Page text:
Tuesday, November 16, 2021

Cranksgiving San Jose 2021: Two Wheels, New Ways to Help Our Neighbors

On a normal year, I'd sit with a big crew - Ocean's 11-style - and divvy up tasks for Cranksgiving San Jose.

But this isn't a normal year - last year wasn't, either. In fact, I'm pretty sure I haven't had a normal year since 2012. 

Thanks to misinformation, the plague is still very much a part of everyday life - so much so large events are still being cancelled, postponed, or virtual. The Habitat for Humanity Cycle of Hope ride was virtual this year but still great (the in-person version was cancelled due to rain) and the Appled Materials Silicon Valley Turkey Trot will once again be virtual. 

Cranksgiving San Jose this year is going to try to borrow the best of both worlds. 

From November 15th until November 24th ride a bike to Spartan Food Pantry at San Jose State University with some items needed by hungry students - check their donation guidelines for what you can bring.

I learned about the Spartan Food Pantry from an article by San Jose Spotlight. Run by SJSU Cares, it found in a recent survey 29% of students at SJSU are food insecure.

For those of you who live and work near downtown San Jose you can plan on an in-person donation Mondays and Fridays from 10am to 5pm or Tuesdays through Thursday from 10am to 6pm. Follow the map pasted above to find the Spartan Food Pantry, which looks like this when you reach it.

When you drop off your donation, be sure to tell the person behind the desk that "I am donating on behalf of Cranksgiving." and take an appropriate picture of yourself/yourselves using the hashtag #CranksgivingSanJose on social media. And tell your friends. Some will ignore, but others may spontaneously decide to help their fellows and make a donation too. You can also make a financial donation to Spartan Food Pantry here and just write the word 'Cranksgiving' in the Special Instructions textbox.  

Cranksgiving San Jose is also running a virtual food drive with Second Harvest Food Bank - which isn't engaging in in-person food drives this year. Whether you can manage a trip to Spartan Food Pantry or not you can join the Cranksgiving San Jose team and make a donation. 

I know all of us are tired and all of us are living some level of Personal Hell since the plague started, but just like we insist on hammering the pedals when every instinct you have tells you to dismount, now is the time to make a million little differences. Thanks for reading and thanks for giving.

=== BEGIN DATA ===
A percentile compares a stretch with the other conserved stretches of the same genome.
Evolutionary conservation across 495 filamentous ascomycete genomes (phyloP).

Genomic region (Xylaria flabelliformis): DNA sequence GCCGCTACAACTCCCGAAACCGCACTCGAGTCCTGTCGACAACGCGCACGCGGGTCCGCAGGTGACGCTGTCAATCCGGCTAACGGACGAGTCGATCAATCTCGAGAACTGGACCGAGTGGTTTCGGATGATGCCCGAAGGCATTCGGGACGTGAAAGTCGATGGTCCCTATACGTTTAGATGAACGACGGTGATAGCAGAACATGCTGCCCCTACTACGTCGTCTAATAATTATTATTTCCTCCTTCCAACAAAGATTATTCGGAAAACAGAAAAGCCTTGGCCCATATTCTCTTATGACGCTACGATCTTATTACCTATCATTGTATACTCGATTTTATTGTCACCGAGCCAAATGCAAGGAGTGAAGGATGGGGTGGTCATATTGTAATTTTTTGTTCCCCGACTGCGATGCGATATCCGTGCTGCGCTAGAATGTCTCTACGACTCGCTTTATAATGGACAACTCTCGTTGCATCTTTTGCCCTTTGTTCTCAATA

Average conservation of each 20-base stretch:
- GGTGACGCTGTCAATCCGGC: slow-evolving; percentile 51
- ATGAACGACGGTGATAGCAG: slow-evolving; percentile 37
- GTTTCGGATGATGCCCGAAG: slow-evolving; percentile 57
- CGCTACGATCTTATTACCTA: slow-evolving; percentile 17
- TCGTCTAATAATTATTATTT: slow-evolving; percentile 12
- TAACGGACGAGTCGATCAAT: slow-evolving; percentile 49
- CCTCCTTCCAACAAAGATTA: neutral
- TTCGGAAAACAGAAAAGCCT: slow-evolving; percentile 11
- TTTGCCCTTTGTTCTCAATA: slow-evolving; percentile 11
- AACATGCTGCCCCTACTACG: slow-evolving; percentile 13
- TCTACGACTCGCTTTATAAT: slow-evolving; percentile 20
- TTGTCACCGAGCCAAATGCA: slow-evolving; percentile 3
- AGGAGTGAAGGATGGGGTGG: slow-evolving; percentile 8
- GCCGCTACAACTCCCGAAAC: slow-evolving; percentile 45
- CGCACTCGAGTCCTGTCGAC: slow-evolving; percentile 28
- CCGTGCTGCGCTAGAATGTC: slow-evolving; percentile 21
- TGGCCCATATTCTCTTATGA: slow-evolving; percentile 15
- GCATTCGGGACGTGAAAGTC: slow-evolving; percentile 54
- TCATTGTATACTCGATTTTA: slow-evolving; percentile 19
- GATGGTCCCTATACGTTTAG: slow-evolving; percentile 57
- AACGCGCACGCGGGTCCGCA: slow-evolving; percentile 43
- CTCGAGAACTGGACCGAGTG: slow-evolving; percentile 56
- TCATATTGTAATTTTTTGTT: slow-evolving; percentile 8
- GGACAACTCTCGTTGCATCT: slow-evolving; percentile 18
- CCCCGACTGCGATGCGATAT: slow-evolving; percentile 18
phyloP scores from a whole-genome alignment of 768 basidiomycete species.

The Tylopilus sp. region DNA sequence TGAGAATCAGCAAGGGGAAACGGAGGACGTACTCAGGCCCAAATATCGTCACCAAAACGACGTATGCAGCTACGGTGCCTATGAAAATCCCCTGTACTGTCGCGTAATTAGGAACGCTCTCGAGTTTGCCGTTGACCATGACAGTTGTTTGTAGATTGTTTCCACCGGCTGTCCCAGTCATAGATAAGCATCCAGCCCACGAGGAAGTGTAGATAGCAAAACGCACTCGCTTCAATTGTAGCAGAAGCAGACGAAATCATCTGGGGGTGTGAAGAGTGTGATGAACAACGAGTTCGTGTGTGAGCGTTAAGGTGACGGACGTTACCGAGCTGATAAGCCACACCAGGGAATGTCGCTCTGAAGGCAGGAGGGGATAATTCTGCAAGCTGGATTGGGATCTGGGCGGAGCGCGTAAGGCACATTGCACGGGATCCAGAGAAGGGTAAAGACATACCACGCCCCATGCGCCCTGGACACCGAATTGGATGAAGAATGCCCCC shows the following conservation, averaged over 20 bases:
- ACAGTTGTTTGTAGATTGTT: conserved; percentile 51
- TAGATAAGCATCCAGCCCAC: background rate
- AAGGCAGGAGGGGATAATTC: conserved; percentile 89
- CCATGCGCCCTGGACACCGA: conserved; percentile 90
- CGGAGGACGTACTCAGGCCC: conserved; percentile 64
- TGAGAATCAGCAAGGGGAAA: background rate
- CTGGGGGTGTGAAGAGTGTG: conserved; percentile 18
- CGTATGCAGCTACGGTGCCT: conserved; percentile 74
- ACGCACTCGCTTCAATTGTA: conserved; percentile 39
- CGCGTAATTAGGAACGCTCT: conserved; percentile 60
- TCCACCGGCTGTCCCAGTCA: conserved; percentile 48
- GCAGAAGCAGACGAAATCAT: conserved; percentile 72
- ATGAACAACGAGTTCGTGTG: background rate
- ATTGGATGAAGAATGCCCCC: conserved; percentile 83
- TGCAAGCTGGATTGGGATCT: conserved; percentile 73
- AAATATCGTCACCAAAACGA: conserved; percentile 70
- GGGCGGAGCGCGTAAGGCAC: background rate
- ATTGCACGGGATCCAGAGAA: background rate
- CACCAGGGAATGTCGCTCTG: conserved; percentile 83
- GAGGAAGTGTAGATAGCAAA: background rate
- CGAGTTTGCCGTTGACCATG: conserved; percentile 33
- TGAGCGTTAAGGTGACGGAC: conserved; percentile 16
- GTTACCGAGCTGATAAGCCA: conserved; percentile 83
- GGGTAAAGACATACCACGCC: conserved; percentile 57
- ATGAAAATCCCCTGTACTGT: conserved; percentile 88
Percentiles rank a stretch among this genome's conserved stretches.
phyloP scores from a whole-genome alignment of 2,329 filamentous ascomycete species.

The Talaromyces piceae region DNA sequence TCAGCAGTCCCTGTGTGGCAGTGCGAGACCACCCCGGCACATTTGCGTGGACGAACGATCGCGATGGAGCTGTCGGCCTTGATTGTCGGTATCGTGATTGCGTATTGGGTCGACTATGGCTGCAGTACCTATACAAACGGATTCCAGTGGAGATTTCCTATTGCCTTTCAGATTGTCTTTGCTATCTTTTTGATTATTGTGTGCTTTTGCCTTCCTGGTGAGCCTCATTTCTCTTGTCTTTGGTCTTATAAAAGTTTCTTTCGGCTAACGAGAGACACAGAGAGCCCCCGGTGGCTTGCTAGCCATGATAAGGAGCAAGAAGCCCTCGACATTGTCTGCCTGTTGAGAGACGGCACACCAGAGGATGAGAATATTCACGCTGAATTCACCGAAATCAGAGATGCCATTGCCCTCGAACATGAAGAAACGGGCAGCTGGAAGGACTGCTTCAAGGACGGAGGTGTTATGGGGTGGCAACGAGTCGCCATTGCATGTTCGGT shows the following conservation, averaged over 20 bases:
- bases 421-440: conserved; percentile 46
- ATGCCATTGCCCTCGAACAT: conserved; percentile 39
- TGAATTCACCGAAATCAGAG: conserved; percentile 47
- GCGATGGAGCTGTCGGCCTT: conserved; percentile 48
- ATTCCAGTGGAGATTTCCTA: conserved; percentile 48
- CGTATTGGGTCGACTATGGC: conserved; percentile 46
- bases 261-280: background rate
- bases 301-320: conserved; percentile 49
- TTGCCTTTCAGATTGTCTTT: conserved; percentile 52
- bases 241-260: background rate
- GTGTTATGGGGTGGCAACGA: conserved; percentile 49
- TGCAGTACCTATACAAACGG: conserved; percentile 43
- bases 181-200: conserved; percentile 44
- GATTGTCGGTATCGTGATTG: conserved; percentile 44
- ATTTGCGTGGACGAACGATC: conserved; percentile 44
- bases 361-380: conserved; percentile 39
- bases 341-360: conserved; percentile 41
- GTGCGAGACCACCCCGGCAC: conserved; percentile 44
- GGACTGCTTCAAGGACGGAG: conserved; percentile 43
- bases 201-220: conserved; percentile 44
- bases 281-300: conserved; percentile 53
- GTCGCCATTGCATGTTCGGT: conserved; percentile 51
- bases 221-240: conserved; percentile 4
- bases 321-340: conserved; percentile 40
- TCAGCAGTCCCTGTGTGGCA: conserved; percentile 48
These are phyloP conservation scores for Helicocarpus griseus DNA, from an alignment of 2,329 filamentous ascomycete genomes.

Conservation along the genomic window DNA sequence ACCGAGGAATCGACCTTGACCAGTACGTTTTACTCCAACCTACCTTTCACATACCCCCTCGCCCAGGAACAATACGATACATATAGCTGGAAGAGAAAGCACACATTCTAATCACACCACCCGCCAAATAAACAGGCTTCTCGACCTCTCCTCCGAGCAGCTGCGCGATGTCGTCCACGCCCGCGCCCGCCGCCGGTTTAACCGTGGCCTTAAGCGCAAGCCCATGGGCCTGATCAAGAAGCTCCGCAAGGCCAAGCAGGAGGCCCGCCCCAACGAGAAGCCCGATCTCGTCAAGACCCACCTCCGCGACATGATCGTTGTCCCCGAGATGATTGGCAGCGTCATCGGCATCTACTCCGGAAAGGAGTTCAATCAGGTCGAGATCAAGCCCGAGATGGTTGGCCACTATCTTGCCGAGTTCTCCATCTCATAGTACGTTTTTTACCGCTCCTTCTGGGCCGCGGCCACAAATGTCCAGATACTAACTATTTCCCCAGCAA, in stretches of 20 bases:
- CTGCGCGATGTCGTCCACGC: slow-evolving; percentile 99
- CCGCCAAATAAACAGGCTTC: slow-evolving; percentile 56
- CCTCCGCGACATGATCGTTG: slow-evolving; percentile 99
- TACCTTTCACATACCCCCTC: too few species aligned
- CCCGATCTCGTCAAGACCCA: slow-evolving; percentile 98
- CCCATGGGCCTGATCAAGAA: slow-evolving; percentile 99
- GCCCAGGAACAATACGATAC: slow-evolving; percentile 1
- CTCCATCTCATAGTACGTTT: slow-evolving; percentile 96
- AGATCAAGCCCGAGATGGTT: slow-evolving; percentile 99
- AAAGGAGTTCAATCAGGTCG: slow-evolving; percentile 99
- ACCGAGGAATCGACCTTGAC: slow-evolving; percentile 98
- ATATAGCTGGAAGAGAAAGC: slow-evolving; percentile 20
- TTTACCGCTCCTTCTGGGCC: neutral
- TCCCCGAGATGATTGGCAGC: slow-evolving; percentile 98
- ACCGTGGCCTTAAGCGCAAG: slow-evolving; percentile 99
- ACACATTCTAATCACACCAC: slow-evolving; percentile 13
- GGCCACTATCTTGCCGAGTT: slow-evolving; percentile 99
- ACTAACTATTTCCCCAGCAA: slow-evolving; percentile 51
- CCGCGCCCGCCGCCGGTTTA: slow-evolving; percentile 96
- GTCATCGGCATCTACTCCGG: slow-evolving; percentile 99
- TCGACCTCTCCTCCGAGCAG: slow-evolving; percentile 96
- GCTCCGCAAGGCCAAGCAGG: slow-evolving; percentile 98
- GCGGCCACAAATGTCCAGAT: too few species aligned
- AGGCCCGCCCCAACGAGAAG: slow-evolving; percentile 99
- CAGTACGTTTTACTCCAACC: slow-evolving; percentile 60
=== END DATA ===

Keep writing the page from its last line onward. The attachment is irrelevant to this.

Sunday, September 5, 2021

Urban Ore and a Tandem Tour of Berkeley

My favorite artist wanted to attend a sketching workshop at a place called Urban Ore in Berkeley. My research of the destination began with looking at Google Earth satellite photos of used toilets.

Really. It did. 

I know these are mostly sinks in the ground-level photo but this does hint at the scale of Urban Ore, which has the tagline "If you're not for Zero Waste, how much waste are you for?" Right there on its website. It's a big place. Parts of it make you think of where things go when people in the first ten minutes of every HGTV show you've ever seen use gentle touches in the 'demo' phase while other parts make you think of a fencing operation. Stacks of appliances. Thousands of doors. Car stereos in a precarious stack. 

And, a few bicycles.

This classic Dahon was in great shape - save for the tires - but I left it where it was so as not to introduce a new tire size into my life. 

What was supposed to happen is my favorite artist was going to sketch around Urban Ore while I'd bike around and do some recon. But instead I spent two full hours wandering about, admiring the items - and sometimes thinking about what I could turn into a new workbench for my shop. 

A little extra room in the car and I'd have parted with the few hundred needed to bring this old doctor's office table home. I had visions of replacing the cushions with a countertop and keeping the spool of paper in place to protect the surface rather than the bottoms of patients.